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RE: IT's hottest job? Security expert
From: "Masongsong, Manny" <Manny_Masongsong () canaccord com>
Date: Wed, 20 Jun 2001 18:06:55 -0700

I agree with you.

I've been in security since the late 1970's beginning with setting up of TSO
accounts, then RACF, then CA-Top Secret, then dial-up protection devices,
then LAN security, developed security policies, implemented VPNs, IDS,
firewalls, security on Windows, UNIX, Tandem, AS400, etc., etc. and have
helped set up national standards on shared-ATM network security, etc. I
stood in front of company executives explaining what this stuff's all about
and asked them for money for my security projects. I've battled with
sysadmins and programmers about their unlimited production access. Many
times I stay up late going over security logs or jump when my pager
signalled an alert from our intrusion detection system. I've dealt with
internal and external auditors and made reports to our insurers about our IT
protection. I managed a team of technical experts, security administrators,
disaster recovery coordinator, etc., etc. and trained them well to make sure
they know their stuff.

I taught this stuff in college and spoke at various conferences and have
been a chairman of a computer security association for 14 years. I've done
security continuously for over 20 years over ever-changing technologies, and
yet I have never considered myself an expert because things always change
and I find that there's always something new for me to learn, or that
somebody always knows more than I do. Now, I watch the tv and they interview
some network administrator or a recent grad who has just installed an
anti-virus software  or someone who has read about hacking in Playboy
magazine or a newbie who has written his first HTML code or someone who just
learned to play with "hack-a-tack" and call them all "security experts". I
really don't know where we should draw the line. Security is such a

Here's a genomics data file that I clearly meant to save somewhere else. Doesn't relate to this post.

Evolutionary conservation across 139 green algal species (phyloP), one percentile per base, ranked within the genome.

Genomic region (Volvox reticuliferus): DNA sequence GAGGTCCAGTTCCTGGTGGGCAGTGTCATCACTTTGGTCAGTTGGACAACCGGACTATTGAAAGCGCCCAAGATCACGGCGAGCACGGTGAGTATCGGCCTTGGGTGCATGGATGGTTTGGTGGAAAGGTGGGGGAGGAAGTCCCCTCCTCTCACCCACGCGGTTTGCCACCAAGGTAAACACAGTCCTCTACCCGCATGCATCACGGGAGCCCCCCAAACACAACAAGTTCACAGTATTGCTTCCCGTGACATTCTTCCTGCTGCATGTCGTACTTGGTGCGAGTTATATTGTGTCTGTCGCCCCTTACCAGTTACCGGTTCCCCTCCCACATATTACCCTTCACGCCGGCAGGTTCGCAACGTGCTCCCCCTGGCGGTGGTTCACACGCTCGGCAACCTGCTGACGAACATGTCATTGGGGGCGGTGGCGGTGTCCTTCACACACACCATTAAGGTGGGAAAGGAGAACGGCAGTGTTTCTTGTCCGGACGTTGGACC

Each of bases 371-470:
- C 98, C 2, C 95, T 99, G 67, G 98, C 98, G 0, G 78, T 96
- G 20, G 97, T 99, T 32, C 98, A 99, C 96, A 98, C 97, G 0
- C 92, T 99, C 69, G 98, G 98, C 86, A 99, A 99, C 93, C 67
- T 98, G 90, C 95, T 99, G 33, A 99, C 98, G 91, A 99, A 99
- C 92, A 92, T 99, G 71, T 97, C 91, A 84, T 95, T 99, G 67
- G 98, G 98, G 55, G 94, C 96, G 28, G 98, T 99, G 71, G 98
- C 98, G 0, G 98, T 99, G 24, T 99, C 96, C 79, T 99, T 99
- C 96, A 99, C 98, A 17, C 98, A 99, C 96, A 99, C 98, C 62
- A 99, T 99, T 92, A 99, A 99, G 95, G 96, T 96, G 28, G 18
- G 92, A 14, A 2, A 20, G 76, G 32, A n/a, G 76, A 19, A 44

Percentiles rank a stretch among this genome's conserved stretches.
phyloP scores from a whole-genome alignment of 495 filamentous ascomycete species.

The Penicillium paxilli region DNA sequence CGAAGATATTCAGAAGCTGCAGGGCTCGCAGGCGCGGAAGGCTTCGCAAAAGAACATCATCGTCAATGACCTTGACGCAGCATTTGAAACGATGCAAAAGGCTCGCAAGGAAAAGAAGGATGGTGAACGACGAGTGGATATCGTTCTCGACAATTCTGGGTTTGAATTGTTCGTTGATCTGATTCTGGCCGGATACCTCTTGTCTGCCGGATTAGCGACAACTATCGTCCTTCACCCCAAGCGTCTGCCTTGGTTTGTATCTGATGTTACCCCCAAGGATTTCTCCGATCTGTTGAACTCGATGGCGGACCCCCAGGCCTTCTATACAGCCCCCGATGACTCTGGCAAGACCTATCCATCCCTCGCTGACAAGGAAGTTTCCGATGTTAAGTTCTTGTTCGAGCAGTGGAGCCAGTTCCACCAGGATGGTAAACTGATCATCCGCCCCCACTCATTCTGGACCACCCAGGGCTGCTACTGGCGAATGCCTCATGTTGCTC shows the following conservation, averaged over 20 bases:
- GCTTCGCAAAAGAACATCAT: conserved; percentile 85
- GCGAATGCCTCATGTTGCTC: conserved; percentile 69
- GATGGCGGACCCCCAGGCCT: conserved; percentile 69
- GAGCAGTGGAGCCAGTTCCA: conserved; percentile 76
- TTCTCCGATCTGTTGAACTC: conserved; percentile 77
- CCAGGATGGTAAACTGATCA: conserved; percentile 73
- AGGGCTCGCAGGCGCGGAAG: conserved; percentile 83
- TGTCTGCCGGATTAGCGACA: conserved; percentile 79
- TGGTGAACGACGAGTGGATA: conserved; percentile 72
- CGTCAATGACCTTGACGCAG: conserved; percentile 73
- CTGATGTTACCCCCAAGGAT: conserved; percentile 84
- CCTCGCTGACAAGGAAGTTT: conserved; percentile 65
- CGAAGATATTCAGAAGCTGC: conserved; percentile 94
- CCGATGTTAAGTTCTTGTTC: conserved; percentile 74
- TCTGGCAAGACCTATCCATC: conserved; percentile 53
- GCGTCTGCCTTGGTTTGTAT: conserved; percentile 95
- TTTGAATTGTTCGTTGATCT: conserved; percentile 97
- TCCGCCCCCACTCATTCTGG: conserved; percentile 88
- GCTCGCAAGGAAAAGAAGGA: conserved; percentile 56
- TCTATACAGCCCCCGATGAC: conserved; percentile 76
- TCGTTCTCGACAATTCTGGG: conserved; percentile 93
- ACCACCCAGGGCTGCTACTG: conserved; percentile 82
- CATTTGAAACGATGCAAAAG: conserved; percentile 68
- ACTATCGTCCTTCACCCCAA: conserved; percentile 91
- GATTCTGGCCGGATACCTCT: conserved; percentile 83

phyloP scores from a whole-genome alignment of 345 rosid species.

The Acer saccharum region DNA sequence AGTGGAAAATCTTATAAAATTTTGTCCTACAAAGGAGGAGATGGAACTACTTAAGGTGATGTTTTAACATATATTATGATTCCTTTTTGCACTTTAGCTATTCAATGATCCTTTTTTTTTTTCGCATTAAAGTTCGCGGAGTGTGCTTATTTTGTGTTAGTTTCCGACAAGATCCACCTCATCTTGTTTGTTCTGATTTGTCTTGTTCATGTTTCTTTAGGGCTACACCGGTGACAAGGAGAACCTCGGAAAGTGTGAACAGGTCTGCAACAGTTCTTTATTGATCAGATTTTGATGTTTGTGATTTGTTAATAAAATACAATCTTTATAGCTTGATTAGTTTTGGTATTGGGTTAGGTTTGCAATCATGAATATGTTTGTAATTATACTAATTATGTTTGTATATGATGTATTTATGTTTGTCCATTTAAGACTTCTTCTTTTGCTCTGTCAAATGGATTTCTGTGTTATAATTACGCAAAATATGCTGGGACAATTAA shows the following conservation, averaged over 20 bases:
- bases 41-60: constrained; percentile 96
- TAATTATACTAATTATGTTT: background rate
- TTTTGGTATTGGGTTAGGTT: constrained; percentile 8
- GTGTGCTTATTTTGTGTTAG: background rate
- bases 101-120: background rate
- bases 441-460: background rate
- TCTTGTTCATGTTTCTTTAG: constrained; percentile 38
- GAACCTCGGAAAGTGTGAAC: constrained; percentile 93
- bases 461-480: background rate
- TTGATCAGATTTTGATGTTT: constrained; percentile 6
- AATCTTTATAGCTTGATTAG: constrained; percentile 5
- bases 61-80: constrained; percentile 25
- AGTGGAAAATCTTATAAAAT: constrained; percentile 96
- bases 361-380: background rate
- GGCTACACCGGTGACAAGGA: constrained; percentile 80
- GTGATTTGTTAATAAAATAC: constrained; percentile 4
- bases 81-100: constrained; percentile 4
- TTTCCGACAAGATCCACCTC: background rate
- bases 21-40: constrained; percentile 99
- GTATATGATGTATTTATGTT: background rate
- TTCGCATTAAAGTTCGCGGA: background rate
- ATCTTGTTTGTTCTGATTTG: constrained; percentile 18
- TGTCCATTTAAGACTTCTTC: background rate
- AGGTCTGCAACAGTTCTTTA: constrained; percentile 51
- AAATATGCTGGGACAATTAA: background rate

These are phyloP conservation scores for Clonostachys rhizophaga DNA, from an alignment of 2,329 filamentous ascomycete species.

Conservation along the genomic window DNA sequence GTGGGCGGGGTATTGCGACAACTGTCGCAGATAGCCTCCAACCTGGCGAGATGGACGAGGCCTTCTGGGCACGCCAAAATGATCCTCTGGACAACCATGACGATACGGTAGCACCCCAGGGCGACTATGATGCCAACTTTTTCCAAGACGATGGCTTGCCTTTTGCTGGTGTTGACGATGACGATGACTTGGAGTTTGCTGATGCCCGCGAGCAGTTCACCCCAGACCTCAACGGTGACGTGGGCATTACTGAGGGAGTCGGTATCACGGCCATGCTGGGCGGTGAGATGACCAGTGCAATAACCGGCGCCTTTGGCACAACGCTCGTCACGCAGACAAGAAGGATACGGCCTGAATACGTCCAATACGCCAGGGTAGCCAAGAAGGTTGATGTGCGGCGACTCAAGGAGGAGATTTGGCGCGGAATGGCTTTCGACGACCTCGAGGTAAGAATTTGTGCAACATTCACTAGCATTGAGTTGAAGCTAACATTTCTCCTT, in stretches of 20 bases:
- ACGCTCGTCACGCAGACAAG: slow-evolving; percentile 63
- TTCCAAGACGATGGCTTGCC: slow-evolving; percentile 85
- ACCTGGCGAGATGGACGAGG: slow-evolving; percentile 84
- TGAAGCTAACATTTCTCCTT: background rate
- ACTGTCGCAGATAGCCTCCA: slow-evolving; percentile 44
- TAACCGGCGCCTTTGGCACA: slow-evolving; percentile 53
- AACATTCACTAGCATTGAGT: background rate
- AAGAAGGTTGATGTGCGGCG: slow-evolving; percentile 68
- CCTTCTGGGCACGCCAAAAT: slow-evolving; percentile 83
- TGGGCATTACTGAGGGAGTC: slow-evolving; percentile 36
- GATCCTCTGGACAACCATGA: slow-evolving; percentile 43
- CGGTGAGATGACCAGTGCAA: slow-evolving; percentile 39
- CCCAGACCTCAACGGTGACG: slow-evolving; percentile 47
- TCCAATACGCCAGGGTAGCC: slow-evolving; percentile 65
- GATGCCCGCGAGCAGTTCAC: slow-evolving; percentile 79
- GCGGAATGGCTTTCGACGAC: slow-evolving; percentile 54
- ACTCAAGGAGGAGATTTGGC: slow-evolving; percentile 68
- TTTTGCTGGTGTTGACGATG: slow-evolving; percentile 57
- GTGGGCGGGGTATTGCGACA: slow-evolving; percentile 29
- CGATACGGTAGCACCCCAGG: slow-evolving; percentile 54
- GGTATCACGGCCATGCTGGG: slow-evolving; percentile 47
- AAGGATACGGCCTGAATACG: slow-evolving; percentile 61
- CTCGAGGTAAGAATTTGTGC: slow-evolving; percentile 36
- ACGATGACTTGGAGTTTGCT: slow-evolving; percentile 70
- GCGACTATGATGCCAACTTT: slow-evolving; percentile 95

wide-ranging field that it would really be hard to become a true expert at
it. I agree that the word "expert" has been misused.

My 2 cents.

Thank you.


Manny R. Masongsong
Corporate Technology Security Manager
Information Technology
Canaccord Capital Corporation
P.O. Box 10337 Pacific Centre
2200-609 Granville Street
Vancouver BC Canada V7Y 1H2
Tel: 604.643.7757, Fax: 604.643-7374
Website: www.canaccord.com
E-mail: manny_masongsong () canaccord com

-----Original Message-----
From: Robert G. Ferrell [mailto:root () rgfsparc cr usgs gov]
Sent: Tuesday, June 19, 2001 9:21 AM
To: isn () securityfocus com
Subject: Re: [ISN] IT's hottest job? Security expert

Indeed, some experts wonder if the dearth isn't one of the
reasons that hacks and intrusions are up some 50 percent from last
year alone.

Another reason might be that a large percentage of security "experts" 
in the industry have read a couple of books and got their jobs 
by wowing the HR people with terms like "granularity" and "IPSec," 
but in fact have little to no practical experience on the front lines. 
The term "expert" has become so diluted by constant misapplication that 
it means nothing.  An "expert" these days is absolutely anyone who gets 
their name in the same news story where computers are mentioned.

I'll give you an example of this phenomenon.  My current "active" 
ISN archive goes back to 23 April 1999.  A grep of that archive 
for the word "expert" returns 1,174 lines containing that term.  
Granted, some of these people probably do fit the traditional 
definition of "expert."  But I'd be willing to bet all five of 
the Wilderness AT tires on my truck that the majority of them don't. 

"Hacker" has lost its meaning.  "Expert" is rapidly degenerating.  
As someone pointed out to me recently, "Baud" suffered the same 
erosive fate a few years ago. 

Why do I care?  I think James Thurber put it very well:

        Ill fares the land, to galloping fears a-prey, 
        When gobbledygook accumulates, and words decay.

Defending the semantics of the English (oops, American) 
language is a tough and thankless job, but some fool has to do it.
'Are we not men? We are Devo.'

You may now leave the room, in single file.  No shoving.



Robert G. Ferrell, CISSP
 Who goeth without humor goeth unarmed.

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